“Hut-tut,” returned his companion, and, dropping his arm like something hot, he sought the less tense society of others.

Archie found himself alone. The last of the faithful--or was it only the boldest of the curious ?-had fled. He watched the black huddle of his fellow-students draw off down and up the street, in whispering or boisterous gangs. And the isolation of the moment weighed upon him like an omen and an emblem of his destiny in life. Bred up in unbroken fear himself, among trembling servants, and in a house which (at the least ruffle in the master's voice) shuddered into silence, he saw himself on the brink of the red valley of war, and measured the danger and length of it with awe. He made a détour in the

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glimmer and shadow of the streets, came into the back stable lane, and watched for a long while the light burn steady in the Judge's room. The longer he gazed upon that illuminated window-blind, the more blank became the picture of the man who sat behind it, endlessly turning over sheets of process, pausing to sip a glass of port, or rising and passing heavily about his book-lined walls to verify some reference. He could not combine the brutal judge and the industrious dispassionate student; the connecting link escaped him ; from such a dual nature, it was impossible he should predict behaviour ; and he asked himself if he had done well to plunge into a business of which the end could not be forseen ? and presently after, with a sickening decline of confidence, if he had done loyally to strike his father? For he had struck him-defied him twice over and before a cloud of witnesses-struck him a public buffet before crowds. Who had called him to judge his father in these precarious and high questions ? The office was usurped. It might have become a stranger ; in a son--there was no blinking it-in a son, it was disloyal. And now, between these two natures so antipathetic, so hateful to each other, there was depending an unpardonable affront: and the providence of God alone might foresee the manner in which it would be resented by Lord Hermiston.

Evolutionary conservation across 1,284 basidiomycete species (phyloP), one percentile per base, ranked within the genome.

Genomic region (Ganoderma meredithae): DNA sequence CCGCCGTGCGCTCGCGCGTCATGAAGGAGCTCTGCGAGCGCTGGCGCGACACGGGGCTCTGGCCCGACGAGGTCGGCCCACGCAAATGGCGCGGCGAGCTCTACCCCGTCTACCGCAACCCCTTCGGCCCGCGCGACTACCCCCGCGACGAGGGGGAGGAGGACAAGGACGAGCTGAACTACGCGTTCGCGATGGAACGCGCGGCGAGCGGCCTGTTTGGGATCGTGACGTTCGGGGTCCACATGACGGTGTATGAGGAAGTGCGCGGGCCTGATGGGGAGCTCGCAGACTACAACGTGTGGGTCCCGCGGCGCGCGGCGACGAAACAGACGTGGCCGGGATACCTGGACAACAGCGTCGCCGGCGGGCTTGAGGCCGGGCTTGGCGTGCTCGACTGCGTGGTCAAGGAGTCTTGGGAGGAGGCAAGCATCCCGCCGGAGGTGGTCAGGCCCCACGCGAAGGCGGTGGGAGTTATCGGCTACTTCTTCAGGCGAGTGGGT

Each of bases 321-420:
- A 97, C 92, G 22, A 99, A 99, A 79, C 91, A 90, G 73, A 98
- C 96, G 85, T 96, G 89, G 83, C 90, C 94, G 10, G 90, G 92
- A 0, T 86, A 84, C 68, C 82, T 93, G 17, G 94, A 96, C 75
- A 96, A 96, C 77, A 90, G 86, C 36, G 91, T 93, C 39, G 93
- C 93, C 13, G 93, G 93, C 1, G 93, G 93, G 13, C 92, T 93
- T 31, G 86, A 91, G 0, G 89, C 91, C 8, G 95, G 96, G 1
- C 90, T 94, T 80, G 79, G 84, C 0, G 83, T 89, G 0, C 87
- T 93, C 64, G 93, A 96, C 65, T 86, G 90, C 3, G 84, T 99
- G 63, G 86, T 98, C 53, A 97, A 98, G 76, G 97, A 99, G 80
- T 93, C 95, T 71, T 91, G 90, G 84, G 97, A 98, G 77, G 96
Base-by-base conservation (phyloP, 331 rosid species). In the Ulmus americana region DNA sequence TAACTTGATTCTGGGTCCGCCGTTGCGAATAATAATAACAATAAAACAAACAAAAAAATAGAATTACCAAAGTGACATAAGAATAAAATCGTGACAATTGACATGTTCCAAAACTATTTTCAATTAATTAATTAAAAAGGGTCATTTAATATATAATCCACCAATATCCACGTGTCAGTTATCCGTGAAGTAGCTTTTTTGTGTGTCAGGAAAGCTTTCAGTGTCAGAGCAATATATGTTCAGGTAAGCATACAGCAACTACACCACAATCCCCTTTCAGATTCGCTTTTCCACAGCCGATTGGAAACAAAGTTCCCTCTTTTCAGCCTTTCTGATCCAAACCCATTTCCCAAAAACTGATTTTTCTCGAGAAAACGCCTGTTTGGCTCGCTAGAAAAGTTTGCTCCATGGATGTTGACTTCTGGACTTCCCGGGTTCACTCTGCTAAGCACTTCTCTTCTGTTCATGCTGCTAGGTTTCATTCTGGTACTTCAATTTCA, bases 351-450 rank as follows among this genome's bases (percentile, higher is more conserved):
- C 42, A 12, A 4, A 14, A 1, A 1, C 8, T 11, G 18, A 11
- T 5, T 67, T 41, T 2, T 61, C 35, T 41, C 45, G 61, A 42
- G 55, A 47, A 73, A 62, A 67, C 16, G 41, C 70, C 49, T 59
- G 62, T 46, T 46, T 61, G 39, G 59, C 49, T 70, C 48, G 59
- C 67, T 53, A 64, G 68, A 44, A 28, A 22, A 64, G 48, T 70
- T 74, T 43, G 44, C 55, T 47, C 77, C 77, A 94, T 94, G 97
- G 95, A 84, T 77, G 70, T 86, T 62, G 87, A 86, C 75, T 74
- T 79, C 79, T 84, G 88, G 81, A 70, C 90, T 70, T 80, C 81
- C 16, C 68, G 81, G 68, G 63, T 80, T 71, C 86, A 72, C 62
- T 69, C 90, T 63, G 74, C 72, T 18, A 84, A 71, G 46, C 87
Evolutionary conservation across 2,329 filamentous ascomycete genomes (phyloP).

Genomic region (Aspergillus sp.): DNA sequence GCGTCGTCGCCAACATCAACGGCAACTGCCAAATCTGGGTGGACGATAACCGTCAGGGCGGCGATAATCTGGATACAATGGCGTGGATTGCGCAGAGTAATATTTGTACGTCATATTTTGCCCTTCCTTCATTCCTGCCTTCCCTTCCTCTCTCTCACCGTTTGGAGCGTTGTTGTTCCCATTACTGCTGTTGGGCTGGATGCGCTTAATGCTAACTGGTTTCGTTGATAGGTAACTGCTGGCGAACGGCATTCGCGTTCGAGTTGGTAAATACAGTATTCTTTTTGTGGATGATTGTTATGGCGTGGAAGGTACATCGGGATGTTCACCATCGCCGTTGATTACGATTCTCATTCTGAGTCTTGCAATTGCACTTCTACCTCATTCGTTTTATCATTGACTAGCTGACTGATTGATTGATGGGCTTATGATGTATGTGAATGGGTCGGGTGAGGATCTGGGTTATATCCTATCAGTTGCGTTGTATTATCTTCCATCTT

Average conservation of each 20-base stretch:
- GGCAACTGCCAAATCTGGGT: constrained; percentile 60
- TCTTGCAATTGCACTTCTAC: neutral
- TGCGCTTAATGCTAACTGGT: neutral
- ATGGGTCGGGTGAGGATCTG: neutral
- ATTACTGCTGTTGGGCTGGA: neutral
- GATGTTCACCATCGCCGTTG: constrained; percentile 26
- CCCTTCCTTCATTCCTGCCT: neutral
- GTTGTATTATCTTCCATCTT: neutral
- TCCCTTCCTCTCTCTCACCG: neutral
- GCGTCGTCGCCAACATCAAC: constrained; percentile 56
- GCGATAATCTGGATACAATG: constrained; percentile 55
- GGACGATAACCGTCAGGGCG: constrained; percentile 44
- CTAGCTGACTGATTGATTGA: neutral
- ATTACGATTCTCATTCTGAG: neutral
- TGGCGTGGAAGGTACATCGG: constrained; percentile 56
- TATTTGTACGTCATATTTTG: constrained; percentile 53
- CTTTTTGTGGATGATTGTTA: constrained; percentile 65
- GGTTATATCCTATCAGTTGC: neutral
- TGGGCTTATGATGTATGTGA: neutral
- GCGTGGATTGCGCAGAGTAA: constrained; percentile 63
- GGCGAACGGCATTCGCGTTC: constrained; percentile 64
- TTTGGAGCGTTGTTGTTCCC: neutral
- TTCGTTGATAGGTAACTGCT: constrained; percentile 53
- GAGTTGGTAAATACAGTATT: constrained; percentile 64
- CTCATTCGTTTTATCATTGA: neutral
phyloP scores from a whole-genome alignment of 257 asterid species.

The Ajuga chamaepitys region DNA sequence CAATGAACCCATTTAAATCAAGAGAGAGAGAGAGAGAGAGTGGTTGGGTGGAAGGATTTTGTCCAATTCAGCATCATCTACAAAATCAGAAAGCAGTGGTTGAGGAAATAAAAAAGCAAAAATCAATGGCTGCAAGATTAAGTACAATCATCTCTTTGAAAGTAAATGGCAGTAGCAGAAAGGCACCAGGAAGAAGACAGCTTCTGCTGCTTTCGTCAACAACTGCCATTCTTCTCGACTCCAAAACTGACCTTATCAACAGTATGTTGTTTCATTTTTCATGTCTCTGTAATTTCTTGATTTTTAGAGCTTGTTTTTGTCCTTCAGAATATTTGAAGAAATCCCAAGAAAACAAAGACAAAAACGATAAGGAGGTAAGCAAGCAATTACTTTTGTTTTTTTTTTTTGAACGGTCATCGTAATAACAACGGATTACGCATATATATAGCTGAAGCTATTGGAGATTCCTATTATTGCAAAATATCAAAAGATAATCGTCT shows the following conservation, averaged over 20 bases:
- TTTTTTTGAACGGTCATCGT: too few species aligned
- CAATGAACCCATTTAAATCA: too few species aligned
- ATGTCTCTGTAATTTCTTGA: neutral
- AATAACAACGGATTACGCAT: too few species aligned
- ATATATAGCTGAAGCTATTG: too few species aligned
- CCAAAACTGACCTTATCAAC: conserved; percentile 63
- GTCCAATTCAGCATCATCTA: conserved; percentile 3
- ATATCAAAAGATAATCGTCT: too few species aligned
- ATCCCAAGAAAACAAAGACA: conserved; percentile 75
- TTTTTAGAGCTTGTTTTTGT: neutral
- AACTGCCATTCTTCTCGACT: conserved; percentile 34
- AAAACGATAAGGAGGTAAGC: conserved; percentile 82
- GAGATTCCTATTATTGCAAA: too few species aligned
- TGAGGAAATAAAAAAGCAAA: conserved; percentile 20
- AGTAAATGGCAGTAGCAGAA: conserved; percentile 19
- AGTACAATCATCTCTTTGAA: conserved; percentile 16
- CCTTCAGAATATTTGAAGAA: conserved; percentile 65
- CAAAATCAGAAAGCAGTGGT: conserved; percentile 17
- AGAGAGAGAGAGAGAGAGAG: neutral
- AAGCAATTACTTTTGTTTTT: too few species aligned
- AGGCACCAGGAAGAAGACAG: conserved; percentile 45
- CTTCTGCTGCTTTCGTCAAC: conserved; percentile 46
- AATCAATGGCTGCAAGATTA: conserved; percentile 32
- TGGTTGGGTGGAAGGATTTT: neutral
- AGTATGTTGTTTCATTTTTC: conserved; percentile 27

These misgivings tortured him all night and arose with him in the winter's morning ; they followed him from class to class, they made him shrinkingly sensitive to every shade of manner in his companions, they sounded in his ears through the current voice of the professor ; and he brought them home with him at night unabated and indeed increased. The cause of this increase lay in a chance encounter with the celebrated Dr. Gregory. Archie stood looking vaguely in the lighted window of a book shop, trying to nerve himself for the approaching ordeal. My lord and he had met and parted in the morning as they had now done for long, with scarcely the ordinary civilities of life ; and it was plain to the son that nothing had yet reached the father's ears. Indeed, when he recalled the awful countenance of my lord, a timid hope sprang up in him that perhaps there would be found no one bold enough to carry tales. If this were so, he asked himself, would he begin again?

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and he found no answer. It was at this moment that a hand was laid upon his arm, and a voice said in his ear, “My dear Mr. Archie, you had better come and see me."

He started, turned round, and found himself face to face with Dr. Gregory. “And why should I come to see you ?” he asked, with the defiance of the miserable.

" Because you are looking exceeding ill,” said the doctor, "and you very evidently want looking after, my young friend. Good folk are scarce, you know; and it is not everyone that would be quite so much missed as yourself. It is not everyone that Hermiston would miss."

And with a nod and a smile, the doctor passed on.